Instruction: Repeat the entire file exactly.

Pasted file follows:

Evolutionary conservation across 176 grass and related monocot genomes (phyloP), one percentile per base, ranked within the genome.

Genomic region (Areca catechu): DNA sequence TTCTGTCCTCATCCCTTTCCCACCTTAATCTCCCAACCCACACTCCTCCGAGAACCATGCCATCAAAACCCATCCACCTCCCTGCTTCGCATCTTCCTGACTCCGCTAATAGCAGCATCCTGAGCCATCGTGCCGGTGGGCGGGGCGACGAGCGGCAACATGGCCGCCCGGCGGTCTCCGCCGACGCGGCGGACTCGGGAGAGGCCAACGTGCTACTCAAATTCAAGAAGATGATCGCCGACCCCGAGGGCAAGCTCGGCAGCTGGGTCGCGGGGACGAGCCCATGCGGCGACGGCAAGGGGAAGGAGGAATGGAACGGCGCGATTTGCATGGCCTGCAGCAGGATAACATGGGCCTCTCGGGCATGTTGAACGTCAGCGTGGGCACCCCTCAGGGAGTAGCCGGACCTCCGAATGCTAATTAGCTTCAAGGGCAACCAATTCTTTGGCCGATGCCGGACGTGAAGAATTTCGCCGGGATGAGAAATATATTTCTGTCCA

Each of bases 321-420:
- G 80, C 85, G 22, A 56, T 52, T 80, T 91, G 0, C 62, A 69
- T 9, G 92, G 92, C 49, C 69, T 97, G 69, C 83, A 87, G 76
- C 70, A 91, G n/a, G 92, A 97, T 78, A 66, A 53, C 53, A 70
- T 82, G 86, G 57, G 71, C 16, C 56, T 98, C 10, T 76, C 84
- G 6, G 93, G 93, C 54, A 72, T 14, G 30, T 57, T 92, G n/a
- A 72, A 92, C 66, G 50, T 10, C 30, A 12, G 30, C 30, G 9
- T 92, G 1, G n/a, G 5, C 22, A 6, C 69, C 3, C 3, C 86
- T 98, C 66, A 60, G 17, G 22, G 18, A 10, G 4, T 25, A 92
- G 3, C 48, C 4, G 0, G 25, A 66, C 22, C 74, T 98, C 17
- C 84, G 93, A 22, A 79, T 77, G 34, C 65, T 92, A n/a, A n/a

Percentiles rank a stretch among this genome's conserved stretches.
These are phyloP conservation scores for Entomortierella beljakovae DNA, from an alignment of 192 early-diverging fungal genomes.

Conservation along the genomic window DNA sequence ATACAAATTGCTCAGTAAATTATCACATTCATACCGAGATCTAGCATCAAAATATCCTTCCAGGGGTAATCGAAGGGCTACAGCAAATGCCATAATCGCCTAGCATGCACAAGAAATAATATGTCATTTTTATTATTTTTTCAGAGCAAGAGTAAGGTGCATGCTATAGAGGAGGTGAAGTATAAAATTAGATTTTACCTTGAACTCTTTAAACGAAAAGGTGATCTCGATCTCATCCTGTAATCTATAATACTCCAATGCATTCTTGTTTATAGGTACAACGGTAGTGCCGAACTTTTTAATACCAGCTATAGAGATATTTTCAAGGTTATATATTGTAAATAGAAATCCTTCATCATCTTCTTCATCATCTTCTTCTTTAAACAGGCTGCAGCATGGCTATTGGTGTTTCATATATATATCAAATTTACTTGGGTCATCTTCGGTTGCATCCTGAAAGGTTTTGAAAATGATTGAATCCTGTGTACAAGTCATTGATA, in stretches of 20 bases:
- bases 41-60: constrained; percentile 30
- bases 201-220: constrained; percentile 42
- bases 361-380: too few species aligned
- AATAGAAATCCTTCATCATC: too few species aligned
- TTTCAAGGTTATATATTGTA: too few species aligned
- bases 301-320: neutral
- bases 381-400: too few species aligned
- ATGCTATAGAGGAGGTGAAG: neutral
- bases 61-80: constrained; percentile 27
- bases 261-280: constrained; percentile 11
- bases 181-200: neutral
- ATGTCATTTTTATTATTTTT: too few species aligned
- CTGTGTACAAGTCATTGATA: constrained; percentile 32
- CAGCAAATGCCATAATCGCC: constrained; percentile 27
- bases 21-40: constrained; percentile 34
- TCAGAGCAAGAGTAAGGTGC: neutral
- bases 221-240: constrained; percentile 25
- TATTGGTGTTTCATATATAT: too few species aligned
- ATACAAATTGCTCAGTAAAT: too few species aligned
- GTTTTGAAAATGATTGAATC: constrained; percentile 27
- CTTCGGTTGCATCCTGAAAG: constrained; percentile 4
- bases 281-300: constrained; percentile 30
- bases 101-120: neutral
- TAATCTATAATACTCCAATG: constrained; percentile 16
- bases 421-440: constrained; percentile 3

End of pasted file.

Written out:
Evolutionary conservation across 176 grass and related monocot genomes (phyloP), one percentile per base, ranked within the genome.

Genomic region (Areca catechu): DNA sequence TTCTGTCCTCATCCCTTTCCCACCTTAATCTCCCAACCCACACTCCTCCGAGAACCATGCCATCAAAACCCATCCACCTCCCTGCTTCGCATCTTCCTGACTCCGCTAATAGCAGCATCCTGAGCCATCGTGCCGGTGGGCGGGGCGACGAGCGGCAACATGGCCGCCCGGCGGTCTCCGCCGACGCGGCGGACTCGGGAGAGGCCAACGTGCTACTCAAATTCAAGAAGATGATCGCCGACCCCGAGGGCAAGCTCGGCAGCTGGGTCGCGGGGACGAGCCCATGCGGCGACGGCAAGGGGAAGGAGGAATGGAACGGCGCGATTTGCATGGCCTGCAGCAGGATAACATGGGCCTCTCGGGCATGTTGAACGTCAGCGTGGGCACCCCTCAGGGAGTAGCCGGACCTCCGAATGCTAATTAGCTTCAAGGGCAACCAATTCTTTGGCCGATGCCGGACGTGAAGAATTTCGCCGGGATGAGAAATATATTTCTGTCCA

Each of bases 321-420:
- G 80, C 85, G 22, A 56, T 52, T 80, T 91, G 0, C 62, A 69
- T 9, G 92, G 92, C 49, C 69, T 97, G 69, C 83, A 87, G 76
- C 70, A 91, G n/a, G 92, A 97, T 78, A 66, A 53, C 53, A 70
- T 82, G 86, G 57, G 71, C 16, C 56, T 98, C 10, T 76, C 84
- G 6, G 93, G 93, C 54, A 72, T 14, G 30, T 57, T 92, G n/a
- A 72, A 92, C 66, G 50, T 10, C 30, A 12, G 30, C 30, G 9
- T 92, G 1, G n/a, G 5, C 22, A 6, C 69, C 3, C 3, C 86
- T 98, C 66, A 60, G 17, G 22, G 18, A 10, G 4, T 25, A 92
- G 3, C 48, C 4, G 0, G 25, A 66, C 22, C 74, T 98, C 17
- C 84, G 93, A 22, A 79, T 77, G 34, C 65, T 92, A n/a, A n/a

Percentiles rank a stretch among this genome's conserved stretches.
These are phyloP conservation scores for Entomortierella beljakovae DNA, from an alignment of 192 early-diverging fungal genomes.

Conservation along the genomic window DNA sequence ATACAAATTGCTCAGTAAATTATCACATTCATACCGAGATCTAGCATCAAAATATCCTTCCAGGGGTAATCGAAGGGCTACAGCAAATGCCATAATCGCCTAGCATGCACAAGAAATAATATGTCATTTTTATTATTTTTTCAGAGCAAGAGTAAGGTGCATGCTATAGAGGAGGTGAAGTATAAAATTAGATTTTACCTTGAACTCTTTAAACGAAAAGGTGATCTCGATCTCATCCTGTAATCTATAATACTCCAATGCATTCTTGTTTATAGGTACAACGGTAGTGCCGAACTTTTTAATACCAGCTATAGAGATATTTTCAAGGTTATATATTGTAAATAGAAATCCTTCATCATCTTCTTCATCATCTTCTTCTTTAAACAGGCTGCAGCATGGCTATTGGTGTTTCATATATATATCAAATTTACTTGGGTCATCTTCGGTTGCATCCTGAAAGGTTTTGAAAATGATTGAATCCTGTGTACAAGTCATTGATA, in stretches of 20 bases:
- bases 41-60: constrained; percentile 30
- bases 201-220: constrained; percentile 42
- bases 361-380: too few species aligned
- AATAGAAATCCTTCATCATC: too few species aligned
- TTTCAAGGTTATATATTGTA: too few species aligned
- bases 301-320: neutral
- bases 381-400: too few species aligned
- ATGCTATAGAGGAGGTGAAG: neutral
- bases 61-80: constrained; percentile 27
- bases 261-280: constrained; percentile 11
- bases 181-200: neutral
- ATGTCATTTTTATTATTTTT: too few species aligned
- CTGTGTACAAGTCATTGATA: constrained; percentile 32
- CAGCAAATGCCATAATCGCC: constrained; percentile 27
- bases 21-40: constrained; percentile 34
- TCAGAGCAAGAGTAAGGTGC: neutral
- bases 221-240: constrained; percentile 25
- TATTGGTGTTTCATATATAT: too few species aligned
- ATACAAATTGCTCAGTAAAT: too few species aligned
- GTTTTGAAAATGATTGAATC: constrained; percentile 27
- CTTCGGTTGCATCCTGAAAG: constrained; percentile 4
- bases 281-300: constrained; percentile 30
- bases 101-120: neutral
- TAATCTATAATACTCCAATG: constrained; percentile 16
- bases 421-440: constrained; percentile 3